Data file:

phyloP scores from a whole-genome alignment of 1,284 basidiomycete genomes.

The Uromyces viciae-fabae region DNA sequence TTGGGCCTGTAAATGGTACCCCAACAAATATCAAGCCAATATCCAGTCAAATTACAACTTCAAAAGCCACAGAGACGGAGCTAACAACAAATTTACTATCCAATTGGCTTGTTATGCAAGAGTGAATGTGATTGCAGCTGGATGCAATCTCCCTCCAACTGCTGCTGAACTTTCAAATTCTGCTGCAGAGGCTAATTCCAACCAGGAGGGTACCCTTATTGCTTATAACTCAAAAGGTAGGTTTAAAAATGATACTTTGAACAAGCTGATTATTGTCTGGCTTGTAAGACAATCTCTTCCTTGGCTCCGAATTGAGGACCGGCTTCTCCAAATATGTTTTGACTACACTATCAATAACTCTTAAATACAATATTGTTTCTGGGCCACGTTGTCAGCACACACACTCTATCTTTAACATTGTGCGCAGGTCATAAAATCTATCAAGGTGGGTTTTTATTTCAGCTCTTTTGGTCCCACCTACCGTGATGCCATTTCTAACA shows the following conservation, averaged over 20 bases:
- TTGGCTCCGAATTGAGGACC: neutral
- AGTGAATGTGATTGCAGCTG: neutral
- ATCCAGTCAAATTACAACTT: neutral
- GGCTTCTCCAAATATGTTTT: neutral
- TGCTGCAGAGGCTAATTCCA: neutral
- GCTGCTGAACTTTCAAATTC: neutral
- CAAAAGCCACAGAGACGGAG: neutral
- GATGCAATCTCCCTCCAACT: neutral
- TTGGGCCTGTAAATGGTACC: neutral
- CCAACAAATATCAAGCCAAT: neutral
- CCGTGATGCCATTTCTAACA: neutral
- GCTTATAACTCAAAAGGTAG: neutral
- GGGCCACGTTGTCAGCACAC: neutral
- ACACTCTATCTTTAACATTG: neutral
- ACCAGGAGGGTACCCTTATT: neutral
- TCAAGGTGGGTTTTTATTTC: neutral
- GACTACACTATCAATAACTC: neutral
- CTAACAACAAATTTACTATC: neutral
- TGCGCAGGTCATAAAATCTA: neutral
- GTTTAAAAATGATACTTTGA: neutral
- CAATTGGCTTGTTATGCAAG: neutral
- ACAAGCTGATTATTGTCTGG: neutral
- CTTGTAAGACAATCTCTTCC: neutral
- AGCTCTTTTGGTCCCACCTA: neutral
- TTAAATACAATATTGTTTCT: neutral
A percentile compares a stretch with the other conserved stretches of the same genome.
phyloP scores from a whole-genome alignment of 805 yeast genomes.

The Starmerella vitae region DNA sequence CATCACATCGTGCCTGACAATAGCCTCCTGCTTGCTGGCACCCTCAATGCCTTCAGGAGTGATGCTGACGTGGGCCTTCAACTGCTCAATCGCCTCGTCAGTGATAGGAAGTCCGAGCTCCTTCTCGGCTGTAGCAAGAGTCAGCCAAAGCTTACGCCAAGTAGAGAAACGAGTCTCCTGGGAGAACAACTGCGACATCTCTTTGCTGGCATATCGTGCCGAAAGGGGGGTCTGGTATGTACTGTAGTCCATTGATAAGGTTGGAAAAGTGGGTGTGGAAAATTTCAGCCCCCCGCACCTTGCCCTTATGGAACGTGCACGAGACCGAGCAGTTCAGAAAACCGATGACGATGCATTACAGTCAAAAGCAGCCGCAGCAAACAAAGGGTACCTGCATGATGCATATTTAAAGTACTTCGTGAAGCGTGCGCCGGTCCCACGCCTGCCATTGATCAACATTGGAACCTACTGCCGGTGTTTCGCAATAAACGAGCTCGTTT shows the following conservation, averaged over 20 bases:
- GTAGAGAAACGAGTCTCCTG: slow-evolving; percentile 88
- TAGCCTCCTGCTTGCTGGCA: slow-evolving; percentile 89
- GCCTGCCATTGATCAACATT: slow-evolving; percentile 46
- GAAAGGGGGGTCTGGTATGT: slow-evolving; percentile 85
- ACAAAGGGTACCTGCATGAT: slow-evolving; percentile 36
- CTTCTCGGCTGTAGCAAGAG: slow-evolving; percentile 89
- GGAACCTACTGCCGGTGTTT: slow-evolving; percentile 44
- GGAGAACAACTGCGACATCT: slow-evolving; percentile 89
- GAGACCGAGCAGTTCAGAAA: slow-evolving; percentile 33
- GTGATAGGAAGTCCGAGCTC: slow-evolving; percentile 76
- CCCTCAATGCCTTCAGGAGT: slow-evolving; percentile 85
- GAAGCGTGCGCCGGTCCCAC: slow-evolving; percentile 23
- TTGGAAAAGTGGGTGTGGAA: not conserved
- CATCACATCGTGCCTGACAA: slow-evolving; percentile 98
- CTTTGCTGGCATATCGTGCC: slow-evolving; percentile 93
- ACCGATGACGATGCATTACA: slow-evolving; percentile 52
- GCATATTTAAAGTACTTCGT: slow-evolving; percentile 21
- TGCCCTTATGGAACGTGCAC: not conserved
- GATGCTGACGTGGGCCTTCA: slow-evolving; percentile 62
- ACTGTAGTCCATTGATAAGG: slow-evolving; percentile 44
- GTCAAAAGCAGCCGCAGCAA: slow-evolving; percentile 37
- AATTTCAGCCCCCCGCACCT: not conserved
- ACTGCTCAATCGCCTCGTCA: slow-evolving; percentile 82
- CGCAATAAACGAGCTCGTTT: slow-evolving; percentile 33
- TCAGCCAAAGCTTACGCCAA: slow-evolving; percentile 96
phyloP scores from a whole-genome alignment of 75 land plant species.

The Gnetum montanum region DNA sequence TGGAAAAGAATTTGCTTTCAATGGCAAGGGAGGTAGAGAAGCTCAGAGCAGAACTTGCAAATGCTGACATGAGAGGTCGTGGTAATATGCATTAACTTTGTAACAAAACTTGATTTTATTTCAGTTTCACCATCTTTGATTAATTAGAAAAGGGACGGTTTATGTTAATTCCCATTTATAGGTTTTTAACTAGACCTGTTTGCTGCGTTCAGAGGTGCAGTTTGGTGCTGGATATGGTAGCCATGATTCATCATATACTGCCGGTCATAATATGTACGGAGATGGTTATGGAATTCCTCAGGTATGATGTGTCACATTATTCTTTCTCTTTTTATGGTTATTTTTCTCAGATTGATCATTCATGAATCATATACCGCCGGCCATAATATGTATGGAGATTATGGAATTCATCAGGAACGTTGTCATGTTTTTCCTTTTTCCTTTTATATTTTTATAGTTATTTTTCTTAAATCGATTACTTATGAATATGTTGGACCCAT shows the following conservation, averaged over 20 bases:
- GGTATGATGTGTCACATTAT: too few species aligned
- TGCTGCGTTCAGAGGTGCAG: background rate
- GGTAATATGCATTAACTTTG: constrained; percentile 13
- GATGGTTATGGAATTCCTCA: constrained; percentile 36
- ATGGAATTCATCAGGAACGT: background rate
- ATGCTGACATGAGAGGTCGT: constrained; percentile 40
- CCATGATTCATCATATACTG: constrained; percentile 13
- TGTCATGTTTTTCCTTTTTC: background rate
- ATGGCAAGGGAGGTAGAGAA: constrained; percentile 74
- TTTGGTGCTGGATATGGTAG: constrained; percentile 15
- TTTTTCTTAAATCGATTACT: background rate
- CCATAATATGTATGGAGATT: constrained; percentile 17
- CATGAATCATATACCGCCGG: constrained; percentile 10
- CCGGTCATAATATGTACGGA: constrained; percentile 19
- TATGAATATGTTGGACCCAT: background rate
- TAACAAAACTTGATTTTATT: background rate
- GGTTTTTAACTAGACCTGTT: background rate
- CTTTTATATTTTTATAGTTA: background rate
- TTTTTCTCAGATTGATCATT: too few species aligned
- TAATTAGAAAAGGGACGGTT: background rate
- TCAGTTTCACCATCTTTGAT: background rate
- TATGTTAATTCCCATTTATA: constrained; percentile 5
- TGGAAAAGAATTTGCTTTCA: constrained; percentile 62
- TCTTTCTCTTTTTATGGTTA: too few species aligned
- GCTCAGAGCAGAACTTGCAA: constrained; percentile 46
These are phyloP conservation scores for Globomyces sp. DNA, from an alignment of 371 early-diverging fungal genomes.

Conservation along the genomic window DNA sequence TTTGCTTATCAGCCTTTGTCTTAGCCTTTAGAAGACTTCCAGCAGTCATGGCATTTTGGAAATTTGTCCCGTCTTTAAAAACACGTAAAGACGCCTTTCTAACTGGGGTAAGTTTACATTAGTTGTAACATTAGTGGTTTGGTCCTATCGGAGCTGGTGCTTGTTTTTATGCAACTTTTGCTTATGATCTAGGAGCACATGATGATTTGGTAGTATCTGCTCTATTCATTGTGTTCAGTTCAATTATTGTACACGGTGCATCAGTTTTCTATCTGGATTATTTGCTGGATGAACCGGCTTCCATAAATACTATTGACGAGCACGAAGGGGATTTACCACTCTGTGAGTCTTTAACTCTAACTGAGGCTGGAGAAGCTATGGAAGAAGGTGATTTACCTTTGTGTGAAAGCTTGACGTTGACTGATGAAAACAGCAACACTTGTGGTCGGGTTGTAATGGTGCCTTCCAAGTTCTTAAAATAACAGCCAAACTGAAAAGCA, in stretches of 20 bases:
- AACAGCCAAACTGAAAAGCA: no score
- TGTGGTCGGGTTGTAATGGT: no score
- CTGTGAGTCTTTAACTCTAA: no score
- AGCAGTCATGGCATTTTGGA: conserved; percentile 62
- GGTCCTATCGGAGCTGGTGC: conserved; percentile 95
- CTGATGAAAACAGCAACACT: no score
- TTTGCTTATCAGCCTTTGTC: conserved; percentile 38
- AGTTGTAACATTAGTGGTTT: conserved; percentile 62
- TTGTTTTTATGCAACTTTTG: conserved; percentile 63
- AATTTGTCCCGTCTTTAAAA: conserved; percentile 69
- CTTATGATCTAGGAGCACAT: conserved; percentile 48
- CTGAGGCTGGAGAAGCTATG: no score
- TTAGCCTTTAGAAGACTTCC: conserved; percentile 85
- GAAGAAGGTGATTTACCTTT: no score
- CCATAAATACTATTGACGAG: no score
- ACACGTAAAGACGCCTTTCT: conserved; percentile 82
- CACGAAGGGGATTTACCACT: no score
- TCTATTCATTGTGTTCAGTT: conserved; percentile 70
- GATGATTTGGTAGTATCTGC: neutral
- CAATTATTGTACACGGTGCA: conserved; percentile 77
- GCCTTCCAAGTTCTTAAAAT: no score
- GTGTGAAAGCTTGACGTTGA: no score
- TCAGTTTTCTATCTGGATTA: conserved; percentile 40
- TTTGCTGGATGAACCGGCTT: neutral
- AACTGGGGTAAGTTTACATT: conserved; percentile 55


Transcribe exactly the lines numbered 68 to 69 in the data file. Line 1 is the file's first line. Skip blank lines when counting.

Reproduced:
- TTTTTCTTAAATCGATTACT: background rate
- CCATAATATGTATGGAGATT: constrained; percentile 17